Jane Hart of the Centre for Learning and Performance Technologies has posted her Spring 2008 Top 100 Tools for Learning, a compilation of the top 10 tools identified by 155 elearning professionals. A complete analysis is here.
A wide range of "authoring" tools appear on the list. However,an analysis of the Top 10 tools used for creating and delivering learning solutions by workplace learning professionals as opposed to those used by educators (in schools, colleges, universities), shows that
- tools like PowerPoint, Articulate, Captivate, Camtasia etc to create formal, traditional (Learning 1.0) solutions(i.e. content-based courses, tutorials, etc) are dominant in the workplace, whilst educators are embracing a much wider range of Web 2.0 tools (like YouTube, Wikispaces, Voicethread and Ning) to build more social, collaborative and informal approaches for learning; and
- educators are making much more use of free tools - 7 out of the top 10 tools educators use for creating learning are free as compared to 1 out of 10 used by workplace learning professionals).
Here's her side-by-side comparison:
For workplace learning
For formal education
In looking at these two lists, I was intrigued and frankly bothered by how many "one-way" kinds of tools are being used by the workplace learning professionals. Most of the top 10 tools on their lists are presentation tools, with minimal interactivity for learners beyond what may get built in by an instructional designer. Related to this is the clear sense that workplace learning professionals are using more of a "push" mode of learning, pushing content to learners, and are focused on creating more structured, formal learning experiences.
Educators, on the other hand, are making use of more Web 2.0 tools, like YouTube, Flickr, Wikispaces, Ning and Voicethread, all of which invite commenting, content co-creation and interactivity.
The picture of elearning at work vs. elearning at school that emerges from these two lists seems to be very different, then. At school, there seems to be a greater emphasis on social interactions and using technology to facilitate co-creation and connections. At work, the use of tools like PowerPoint, Articulate and Camtasia suggests the development of solitary learning experiences--tutorials and the like--along with more rote kinds of event-based learning. The emphasis on these tools also suggest minimal attention is being paid to facilitating the development of personal learning environments at work and that learning is seen as something that companies and organizations do to and for staff, rather than an activity in which staff are engaging on their own on a daily basis.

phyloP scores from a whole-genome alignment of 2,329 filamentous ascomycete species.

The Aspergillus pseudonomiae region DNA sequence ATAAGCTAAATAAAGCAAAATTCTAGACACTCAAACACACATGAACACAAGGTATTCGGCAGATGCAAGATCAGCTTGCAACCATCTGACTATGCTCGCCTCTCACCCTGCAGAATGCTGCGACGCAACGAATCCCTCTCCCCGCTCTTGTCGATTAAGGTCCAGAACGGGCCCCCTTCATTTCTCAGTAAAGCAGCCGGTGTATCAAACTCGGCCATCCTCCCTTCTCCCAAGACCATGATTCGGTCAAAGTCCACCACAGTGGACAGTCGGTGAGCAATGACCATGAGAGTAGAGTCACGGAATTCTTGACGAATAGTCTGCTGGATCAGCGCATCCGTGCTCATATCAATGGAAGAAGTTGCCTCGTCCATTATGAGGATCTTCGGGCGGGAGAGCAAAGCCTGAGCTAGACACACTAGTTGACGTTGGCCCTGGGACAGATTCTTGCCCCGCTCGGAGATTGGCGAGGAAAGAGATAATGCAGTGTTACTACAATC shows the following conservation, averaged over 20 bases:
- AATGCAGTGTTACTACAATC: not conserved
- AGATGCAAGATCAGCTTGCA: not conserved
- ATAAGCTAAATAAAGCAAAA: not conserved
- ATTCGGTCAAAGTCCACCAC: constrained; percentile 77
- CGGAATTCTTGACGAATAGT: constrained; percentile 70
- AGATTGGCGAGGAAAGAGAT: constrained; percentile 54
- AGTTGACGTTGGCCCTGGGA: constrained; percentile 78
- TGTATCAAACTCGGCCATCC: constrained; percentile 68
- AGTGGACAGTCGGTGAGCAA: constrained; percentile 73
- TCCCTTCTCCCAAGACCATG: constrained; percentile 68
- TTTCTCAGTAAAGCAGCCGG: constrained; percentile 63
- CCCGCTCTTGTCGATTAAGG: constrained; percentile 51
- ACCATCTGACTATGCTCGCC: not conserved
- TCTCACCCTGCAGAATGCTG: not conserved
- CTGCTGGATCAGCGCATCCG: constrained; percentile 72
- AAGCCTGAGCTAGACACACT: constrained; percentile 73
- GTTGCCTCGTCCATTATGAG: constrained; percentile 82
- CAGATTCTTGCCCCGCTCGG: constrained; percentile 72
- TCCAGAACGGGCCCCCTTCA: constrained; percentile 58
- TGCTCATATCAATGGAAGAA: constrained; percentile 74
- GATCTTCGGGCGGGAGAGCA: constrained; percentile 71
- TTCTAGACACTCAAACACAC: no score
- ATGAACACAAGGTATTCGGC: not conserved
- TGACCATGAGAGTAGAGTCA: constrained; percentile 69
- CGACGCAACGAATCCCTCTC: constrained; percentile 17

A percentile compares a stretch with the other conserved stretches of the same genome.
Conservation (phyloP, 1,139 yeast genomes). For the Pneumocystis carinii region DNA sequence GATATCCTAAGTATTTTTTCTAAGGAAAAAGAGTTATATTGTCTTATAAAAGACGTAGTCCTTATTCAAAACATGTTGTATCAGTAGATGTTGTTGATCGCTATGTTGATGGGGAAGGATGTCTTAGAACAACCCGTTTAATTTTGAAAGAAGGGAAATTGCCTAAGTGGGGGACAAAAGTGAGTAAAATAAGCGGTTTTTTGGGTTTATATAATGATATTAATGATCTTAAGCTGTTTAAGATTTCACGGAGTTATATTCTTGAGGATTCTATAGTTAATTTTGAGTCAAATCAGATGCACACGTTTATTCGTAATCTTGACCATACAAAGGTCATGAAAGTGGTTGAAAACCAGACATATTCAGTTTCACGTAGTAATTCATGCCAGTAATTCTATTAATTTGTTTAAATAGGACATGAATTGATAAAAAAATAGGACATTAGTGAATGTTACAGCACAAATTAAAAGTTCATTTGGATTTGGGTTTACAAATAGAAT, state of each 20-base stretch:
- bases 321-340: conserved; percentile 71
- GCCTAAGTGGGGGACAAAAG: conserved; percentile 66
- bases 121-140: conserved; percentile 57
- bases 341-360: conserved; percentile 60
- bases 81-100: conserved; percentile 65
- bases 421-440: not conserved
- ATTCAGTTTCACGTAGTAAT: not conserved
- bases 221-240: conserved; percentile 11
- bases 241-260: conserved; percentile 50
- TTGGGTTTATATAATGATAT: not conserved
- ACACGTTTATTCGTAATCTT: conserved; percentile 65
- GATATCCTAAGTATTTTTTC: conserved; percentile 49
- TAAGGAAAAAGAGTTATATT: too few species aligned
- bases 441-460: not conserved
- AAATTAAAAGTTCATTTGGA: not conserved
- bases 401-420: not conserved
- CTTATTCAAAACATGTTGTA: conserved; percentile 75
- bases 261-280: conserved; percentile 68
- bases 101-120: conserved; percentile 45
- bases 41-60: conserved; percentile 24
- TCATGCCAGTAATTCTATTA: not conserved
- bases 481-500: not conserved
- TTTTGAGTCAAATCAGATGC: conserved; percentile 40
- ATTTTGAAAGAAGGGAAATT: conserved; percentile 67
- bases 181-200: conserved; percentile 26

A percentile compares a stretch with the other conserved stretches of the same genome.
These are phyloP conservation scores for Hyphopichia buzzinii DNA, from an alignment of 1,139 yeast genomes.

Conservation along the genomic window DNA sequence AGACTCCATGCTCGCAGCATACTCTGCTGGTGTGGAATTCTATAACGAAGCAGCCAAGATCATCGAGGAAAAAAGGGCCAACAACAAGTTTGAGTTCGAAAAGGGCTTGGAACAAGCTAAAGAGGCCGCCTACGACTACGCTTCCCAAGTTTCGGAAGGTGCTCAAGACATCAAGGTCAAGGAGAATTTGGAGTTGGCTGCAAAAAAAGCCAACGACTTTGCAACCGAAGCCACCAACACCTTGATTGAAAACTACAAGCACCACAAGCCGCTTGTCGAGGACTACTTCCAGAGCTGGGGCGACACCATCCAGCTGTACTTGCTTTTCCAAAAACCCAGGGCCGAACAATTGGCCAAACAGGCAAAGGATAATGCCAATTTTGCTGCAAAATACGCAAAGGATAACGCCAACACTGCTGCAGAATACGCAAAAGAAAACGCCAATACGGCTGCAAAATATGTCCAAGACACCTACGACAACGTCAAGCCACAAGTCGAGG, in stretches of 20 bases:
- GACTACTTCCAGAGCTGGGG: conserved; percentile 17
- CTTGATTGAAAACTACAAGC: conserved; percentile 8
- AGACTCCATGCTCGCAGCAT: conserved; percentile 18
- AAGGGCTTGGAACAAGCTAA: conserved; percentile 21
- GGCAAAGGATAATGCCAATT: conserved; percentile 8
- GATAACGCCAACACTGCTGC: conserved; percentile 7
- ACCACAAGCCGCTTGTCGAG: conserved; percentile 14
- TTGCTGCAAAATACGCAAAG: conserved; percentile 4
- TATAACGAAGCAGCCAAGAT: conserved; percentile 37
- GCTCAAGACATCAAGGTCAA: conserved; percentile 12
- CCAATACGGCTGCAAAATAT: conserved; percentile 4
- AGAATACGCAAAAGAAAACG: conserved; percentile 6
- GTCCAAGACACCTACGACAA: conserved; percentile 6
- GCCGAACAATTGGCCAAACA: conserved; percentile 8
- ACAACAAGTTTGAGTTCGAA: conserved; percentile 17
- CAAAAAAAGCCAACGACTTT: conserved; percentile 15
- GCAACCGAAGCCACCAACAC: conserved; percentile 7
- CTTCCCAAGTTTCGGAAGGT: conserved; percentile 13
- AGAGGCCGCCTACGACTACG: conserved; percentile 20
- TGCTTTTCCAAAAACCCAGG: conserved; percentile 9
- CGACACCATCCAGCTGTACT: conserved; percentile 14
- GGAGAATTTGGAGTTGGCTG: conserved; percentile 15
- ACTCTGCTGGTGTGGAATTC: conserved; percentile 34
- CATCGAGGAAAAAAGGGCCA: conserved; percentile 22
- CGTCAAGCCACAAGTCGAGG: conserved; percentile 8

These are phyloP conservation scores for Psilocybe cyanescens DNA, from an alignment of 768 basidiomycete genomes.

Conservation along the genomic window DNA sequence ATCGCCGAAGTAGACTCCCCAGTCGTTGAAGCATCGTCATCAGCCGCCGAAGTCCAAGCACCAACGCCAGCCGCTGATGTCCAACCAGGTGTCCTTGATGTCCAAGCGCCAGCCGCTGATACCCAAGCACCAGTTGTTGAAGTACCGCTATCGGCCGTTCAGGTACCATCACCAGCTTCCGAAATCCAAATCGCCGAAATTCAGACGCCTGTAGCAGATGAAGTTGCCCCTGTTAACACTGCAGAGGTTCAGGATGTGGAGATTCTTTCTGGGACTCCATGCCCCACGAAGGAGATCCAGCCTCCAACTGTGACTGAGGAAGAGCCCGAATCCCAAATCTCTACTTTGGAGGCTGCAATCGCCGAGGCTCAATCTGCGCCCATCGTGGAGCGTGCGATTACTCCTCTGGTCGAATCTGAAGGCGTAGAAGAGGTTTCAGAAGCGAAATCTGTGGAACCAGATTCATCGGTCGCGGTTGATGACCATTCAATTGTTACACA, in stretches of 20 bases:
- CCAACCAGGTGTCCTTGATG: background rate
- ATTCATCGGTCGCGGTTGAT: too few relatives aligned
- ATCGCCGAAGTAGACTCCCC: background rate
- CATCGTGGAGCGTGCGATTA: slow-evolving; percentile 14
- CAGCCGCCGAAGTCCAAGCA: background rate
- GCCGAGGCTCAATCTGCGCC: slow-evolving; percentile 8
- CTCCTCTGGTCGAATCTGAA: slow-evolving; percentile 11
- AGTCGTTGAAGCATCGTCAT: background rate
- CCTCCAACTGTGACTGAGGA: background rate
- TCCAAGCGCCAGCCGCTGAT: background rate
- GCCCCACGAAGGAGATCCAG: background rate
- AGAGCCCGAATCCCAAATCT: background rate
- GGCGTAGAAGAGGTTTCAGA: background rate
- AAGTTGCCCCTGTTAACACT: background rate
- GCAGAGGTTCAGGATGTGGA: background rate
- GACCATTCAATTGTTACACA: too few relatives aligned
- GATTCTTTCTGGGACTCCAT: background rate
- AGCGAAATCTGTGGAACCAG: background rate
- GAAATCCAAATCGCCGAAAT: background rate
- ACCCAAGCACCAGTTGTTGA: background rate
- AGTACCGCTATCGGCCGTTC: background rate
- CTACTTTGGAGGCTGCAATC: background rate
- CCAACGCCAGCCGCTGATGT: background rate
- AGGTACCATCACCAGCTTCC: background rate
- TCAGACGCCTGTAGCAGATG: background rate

What's unclear to me is why there's a difference in the two lists. Jane notes that many workplace learning professionals use the free interactive tools for their own professional development, so it's not like they aren't familiar with them. Why aren't they being used for learning at work, then?
Is it that there are no models for how to use the tools for workplace learning, as there are with the educational community? Certainly I've seen educators having many more discussions about how to use Web 2.0 technologies in learning than I've observed among workplace elearning professionals, so maybe this is part of the issue.
Is it that the managers who request elearning solutions want more traditional approaches? This suggests that maybe some additional education is in order so that management can understand how Web 2.0 technologies can effectively support learning at work.
I'd be curious to get others opinions on this. Why are educators making much more use of Web 2.0 tools for learning? Why is elearning at work seemingly trapped in a Web 1.0 paradigm?